Man Involved in Riot Caught After “Liking” Photos on Police Facebook Page


Growing up, I might have been around some people that engaged in relatively minor pranks that could have resulted in criminal charges of Disorderly Conduct or Criminal Mischief being filed. I also remember some other people jumping a fence and swimming in a public pool after hours, which would have resulted in misdemeanor Criminal Mischief charges. The good news is that it was the era of bag phones, and very few kids had cameras. Now, with the advances in technology, kids have smart phones that not only allow them to take pictures but also to post them to social media like Facebook, Instagram, Google+, Twitter, and the plethora of other social media sites of which I am not familiar.

In this case, a man was caught after he wanted to admire his own work of art by “liking” or “sharing” a photo on Facebook. The problem for the man was that the photo had been posted by the Huntington Beach Police Department on its Facebook page in an attempt to identify local rioters following a large surfing gathering sponsored by Vans. Based upon the man’s Facebook activity, the police were able to identify the man as being the man that vandalized a police car by spray painting a derogatory comment on the side. What did he paint? According to an online article, he wrote “the pigs.” The man didn’t take the concept of “laying low” to heart, and it appears that he instead wanted to enjoy and share the fruits of his labor with others. Also, of all the rioters involved, I expect that the police would want to arrest the person that was brazen enough to target a police car and blatantly disrespect police authority.

State College Police Use Photos to Identify Suspects of Criminal Activity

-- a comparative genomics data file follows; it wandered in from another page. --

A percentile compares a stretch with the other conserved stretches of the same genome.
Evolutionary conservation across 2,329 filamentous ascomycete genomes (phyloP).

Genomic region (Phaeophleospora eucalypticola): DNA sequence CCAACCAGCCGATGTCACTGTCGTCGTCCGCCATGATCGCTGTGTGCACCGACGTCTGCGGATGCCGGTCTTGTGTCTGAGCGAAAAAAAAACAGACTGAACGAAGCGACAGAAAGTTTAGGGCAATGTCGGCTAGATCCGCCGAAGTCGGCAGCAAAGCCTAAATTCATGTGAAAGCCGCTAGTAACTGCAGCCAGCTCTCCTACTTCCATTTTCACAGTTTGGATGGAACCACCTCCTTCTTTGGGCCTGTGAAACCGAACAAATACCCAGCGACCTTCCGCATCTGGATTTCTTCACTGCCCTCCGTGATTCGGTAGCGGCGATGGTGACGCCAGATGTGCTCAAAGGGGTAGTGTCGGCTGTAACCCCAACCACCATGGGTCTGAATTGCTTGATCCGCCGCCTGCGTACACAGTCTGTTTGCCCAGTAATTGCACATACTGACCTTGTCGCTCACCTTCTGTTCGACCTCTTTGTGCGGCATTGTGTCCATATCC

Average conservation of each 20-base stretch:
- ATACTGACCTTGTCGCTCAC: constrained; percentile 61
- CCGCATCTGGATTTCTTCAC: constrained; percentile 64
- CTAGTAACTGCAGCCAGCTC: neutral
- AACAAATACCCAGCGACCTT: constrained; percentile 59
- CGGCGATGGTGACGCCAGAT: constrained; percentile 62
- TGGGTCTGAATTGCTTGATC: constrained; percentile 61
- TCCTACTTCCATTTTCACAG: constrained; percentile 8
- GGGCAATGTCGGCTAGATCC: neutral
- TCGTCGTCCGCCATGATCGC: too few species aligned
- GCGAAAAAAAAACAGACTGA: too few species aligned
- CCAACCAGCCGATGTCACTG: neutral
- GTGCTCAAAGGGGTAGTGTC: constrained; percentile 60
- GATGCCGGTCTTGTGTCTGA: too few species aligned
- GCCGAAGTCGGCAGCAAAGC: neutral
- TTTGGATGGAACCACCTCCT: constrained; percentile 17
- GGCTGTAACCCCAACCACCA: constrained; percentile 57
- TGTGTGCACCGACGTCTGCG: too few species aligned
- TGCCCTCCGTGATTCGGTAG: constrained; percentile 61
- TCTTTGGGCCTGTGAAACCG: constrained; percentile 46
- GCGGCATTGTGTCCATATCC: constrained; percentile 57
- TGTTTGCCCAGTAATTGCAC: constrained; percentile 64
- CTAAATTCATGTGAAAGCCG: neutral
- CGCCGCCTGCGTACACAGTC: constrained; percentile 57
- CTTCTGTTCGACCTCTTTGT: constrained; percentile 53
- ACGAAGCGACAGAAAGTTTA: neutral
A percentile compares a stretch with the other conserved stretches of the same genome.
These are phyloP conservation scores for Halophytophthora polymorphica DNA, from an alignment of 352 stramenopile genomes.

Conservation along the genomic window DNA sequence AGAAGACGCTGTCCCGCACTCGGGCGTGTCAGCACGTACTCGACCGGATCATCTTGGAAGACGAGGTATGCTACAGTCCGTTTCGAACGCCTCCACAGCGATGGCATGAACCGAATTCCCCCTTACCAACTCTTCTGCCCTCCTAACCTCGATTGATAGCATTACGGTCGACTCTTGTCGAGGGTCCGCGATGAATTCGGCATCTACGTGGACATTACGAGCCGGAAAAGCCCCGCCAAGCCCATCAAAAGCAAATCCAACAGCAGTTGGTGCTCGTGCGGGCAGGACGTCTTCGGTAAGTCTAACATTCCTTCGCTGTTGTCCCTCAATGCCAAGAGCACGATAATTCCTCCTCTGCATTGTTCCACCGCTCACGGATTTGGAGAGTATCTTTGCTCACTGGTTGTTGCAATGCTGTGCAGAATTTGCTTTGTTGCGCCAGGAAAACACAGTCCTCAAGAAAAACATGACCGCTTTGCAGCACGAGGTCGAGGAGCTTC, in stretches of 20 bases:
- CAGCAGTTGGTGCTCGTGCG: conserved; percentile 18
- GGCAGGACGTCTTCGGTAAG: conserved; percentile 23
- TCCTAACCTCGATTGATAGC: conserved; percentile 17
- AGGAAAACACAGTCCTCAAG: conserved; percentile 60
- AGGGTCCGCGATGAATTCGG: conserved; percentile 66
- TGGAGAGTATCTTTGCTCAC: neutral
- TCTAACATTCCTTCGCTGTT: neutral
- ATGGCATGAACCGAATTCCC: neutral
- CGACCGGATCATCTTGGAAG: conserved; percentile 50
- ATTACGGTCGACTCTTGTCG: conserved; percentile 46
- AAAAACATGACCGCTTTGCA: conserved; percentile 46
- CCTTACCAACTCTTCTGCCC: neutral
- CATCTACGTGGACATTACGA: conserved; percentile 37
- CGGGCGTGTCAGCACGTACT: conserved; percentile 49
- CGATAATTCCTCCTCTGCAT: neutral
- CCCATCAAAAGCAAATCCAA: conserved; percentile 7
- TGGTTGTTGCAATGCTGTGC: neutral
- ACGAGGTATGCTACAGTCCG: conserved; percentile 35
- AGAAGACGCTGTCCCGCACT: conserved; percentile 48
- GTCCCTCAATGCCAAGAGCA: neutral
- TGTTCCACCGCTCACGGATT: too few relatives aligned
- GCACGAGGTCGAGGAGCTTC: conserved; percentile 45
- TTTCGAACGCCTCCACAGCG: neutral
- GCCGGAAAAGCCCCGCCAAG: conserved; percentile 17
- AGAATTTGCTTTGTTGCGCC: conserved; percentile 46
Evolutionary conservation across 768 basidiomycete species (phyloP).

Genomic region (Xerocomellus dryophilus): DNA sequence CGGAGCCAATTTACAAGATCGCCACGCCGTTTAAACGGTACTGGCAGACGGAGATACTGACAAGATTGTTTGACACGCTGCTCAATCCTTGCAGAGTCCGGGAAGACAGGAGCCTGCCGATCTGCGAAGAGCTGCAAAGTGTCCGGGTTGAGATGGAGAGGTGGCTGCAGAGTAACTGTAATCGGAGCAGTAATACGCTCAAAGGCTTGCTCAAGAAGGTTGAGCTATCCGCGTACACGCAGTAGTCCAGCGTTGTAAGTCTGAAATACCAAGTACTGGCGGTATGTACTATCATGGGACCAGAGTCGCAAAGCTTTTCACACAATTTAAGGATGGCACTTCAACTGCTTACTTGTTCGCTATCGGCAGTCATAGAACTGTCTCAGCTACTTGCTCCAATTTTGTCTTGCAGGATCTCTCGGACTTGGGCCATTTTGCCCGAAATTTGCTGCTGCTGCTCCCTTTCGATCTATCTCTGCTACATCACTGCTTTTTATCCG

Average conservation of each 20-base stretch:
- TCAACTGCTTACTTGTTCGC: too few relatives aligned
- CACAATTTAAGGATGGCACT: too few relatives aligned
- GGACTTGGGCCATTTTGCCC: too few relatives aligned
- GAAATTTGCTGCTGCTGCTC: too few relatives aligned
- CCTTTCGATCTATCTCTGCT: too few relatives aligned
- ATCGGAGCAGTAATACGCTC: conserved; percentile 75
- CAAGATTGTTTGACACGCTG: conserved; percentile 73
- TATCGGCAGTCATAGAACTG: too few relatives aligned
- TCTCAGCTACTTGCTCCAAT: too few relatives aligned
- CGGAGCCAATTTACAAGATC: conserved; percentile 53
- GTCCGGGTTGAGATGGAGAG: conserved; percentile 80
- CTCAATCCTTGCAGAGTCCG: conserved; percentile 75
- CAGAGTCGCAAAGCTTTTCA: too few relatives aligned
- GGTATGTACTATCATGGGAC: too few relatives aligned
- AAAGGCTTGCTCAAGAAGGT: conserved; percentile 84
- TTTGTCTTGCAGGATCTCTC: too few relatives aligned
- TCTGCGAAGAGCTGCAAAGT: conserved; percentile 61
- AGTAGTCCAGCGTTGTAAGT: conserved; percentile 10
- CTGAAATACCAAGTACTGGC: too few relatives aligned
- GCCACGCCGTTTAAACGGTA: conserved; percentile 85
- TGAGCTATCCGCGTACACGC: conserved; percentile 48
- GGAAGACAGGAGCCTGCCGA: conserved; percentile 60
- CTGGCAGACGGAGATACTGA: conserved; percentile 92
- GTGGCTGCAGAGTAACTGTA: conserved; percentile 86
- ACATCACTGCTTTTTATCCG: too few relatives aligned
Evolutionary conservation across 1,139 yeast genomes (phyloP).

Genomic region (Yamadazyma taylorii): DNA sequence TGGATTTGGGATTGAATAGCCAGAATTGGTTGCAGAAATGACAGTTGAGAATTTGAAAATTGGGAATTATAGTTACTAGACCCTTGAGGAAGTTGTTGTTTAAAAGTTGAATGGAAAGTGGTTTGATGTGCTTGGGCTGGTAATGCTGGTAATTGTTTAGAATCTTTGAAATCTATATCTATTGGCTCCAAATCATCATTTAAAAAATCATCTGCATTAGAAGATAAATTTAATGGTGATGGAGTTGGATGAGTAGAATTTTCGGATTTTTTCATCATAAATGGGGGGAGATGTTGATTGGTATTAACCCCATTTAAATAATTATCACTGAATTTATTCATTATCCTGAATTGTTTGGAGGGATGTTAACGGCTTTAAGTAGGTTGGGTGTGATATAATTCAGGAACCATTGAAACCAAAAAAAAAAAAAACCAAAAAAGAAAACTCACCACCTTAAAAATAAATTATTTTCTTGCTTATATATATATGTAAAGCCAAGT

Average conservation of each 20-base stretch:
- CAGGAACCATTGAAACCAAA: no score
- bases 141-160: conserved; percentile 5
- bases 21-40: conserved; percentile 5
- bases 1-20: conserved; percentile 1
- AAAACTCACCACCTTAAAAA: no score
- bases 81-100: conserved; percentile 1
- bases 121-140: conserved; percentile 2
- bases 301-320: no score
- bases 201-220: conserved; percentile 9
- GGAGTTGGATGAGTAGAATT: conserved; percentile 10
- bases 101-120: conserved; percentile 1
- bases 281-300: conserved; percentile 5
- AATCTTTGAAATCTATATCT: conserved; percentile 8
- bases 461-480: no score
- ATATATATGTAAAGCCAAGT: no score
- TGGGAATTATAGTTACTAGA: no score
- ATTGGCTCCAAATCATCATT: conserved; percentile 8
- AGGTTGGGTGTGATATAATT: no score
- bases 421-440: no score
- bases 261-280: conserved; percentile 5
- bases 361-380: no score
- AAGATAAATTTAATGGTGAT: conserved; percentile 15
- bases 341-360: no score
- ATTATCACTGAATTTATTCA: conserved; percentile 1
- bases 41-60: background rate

As a criminal defense attorney near Penn State University, I have seen the State College Police Department frequently use its website to post photos and ask for the assistance of Centre County residents and Penn State students to identify suspected perpetrators of criminal activity. Similar to the Huntington Beach Police, the local police used photos to identify Penn State students and other that were failed to disperse following the firing of Joe Paterno and were charged with rioting.  The police used coverage from the news media, including ESPN and local news broadcasters, that showed the persons involved in tipping a news van and jumping on it to identify both suspects and witnesses.  When the police identified a person, the person was called and often given the chance to  provide information to the police about the activities of other people in an attempt at leniency.  Many of the people had also taken pictures or recorded the events of their cell phones, so the police were able to obtain a lot of evidence from private individuals as well.

In a technology age in which almost everyone has a smartphone with camera and Internet access immediately available, the days of laying low may be over.